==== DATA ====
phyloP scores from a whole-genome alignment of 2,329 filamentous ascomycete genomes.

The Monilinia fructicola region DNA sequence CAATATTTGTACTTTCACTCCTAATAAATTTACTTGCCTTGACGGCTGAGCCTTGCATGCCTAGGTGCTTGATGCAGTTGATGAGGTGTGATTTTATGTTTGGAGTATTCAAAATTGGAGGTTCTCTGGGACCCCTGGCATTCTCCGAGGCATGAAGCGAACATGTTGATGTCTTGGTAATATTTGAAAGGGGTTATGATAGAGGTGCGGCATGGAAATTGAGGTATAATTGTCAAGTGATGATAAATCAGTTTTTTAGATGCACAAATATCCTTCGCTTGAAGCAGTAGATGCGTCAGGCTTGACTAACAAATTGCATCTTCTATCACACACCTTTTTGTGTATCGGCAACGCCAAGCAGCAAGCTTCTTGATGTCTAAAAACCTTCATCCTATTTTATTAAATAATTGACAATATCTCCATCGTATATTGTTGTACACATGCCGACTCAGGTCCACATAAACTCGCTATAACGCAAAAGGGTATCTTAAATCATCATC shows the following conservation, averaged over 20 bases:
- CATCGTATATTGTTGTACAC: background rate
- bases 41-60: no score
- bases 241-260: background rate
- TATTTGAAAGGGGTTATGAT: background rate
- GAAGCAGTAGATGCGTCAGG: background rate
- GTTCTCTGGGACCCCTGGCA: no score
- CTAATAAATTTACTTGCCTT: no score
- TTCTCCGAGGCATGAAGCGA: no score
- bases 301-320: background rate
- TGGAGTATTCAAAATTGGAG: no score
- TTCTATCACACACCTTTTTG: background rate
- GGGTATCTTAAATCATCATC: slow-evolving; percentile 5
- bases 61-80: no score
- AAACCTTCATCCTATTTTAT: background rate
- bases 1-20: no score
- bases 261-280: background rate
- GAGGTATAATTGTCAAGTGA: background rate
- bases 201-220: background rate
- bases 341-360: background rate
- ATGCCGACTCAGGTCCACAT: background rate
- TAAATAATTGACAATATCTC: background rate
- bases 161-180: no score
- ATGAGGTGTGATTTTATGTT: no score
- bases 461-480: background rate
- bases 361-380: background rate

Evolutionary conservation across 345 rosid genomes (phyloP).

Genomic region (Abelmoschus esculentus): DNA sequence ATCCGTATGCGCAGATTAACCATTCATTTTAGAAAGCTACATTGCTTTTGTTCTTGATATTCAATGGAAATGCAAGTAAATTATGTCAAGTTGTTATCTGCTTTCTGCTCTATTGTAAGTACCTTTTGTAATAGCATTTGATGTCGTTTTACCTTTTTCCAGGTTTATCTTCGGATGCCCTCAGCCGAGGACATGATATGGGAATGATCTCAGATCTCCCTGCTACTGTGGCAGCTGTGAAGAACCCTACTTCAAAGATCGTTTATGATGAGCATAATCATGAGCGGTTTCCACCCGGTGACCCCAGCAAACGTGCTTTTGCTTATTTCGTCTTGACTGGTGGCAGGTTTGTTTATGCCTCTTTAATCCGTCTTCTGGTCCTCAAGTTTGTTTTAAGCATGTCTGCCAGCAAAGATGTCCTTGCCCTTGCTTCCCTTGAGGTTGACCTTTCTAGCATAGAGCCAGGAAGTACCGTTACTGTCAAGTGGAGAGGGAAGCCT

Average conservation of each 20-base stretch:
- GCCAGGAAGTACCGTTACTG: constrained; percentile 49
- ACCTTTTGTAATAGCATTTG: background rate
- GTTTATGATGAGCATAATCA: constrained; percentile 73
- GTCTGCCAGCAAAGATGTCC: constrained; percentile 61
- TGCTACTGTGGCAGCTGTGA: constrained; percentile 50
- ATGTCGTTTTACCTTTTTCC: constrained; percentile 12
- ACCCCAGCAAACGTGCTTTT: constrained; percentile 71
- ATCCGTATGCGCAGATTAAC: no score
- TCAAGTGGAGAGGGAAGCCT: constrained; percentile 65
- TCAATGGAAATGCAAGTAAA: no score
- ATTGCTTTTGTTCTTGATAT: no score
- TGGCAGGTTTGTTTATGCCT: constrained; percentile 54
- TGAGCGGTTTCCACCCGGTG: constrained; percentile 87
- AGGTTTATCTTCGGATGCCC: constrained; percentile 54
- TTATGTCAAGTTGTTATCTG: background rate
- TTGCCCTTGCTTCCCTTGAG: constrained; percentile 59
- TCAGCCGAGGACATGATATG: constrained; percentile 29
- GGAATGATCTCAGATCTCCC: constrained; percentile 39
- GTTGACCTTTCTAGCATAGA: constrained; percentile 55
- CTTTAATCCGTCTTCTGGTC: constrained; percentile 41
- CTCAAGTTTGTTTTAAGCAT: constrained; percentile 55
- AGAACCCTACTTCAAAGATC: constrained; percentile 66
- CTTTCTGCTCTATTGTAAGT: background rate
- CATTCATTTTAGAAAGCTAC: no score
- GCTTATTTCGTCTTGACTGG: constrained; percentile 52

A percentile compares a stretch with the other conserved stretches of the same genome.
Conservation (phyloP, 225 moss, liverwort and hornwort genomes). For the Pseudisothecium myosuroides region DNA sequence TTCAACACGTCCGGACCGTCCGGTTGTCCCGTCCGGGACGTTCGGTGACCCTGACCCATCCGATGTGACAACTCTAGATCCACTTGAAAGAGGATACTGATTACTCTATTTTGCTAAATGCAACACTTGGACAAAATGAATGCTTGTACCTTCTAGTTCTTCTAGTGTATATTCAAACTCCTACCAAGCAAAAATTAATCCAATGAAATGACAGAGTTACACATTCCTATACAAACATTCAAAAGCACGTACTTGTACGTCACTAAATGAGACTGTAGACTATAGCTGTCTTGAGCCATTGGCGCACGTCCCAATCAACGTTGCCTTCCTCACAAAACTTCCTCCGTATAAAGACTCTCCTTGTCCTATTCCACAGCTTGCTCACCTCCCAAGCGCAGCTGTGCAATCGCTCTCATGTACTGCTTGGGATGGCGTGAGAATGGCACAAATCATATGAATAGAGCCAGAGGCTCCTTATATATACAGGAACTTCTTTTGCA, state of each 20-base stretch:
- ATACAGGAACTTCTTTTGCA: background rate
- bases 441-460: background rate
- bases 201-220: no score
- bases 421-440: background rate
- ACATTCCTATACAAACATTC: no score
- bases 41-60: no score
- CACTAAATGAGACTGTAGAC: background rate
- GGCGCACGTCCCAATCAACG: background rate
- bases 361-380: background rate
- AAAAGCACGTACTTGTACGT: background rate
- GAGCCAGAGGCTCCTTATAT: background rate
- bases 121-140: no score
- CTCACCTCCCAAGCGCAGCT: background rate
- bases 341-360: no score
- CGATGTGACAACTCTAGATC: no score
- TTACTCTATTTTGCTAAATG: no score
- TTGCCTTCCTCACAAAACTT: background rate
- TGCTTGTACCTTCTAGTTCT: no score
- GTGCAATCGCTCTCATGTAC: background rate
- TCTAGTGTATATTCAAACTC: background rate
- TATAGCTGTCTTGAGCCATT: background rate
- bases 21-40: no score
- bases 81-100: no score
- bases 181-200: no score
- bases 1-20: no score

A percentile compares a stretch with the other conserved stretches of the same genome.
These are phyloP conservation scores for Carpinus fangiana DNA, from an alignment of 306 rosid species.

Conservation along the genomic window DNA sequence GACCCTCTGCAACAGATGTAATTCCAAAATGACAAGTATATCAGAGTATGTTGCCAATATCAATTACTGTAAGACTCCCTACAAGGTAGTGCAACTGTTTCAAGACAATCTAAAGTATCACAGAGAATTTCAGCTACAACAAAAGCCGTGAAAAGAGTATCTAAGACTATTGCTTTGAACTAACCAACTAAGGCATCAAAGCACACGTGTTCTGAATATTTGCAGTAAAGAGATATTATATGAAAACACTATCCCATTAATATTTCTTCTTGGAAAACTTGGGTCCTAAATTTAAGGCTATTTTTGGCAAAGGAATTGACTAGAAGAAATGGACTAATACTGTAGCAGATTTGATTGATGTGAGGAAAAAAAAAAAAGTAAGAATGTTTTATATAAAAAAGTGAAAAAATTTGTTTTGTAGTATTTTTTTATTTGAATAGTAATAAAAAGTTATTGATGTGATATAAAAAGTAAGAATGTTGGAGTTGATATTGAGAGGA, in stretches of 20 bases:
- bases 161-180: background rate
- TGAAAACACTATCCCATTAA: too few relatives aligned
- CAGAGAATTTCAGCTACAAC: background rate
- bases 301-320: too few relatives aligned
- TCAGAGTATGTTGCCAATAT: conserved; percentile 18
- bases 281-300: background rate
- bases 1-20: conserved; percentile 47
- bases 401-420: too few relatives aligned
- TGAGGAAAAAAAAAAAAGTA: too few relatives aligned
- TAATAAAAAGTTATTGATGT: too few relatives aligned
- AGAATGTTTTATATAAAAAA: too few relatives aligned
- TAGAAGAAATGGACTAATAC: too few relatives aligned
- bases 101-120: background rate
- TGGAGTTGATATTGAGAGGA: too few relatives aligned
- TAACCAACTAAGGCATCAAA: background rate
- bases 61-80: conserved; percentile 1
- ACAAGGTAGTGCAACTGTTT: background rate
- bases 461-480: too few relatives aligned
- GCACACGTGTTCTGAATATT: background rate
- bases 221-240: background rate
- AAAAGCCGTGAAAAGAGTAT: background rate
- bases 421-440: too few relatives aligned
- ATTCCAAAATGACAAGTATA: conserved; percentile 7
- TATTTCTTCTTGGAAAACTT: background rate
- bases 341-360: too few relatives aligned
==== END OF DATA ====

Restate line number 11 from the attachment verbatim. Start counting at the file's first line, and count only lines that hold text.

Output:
- bases 301-320: background rate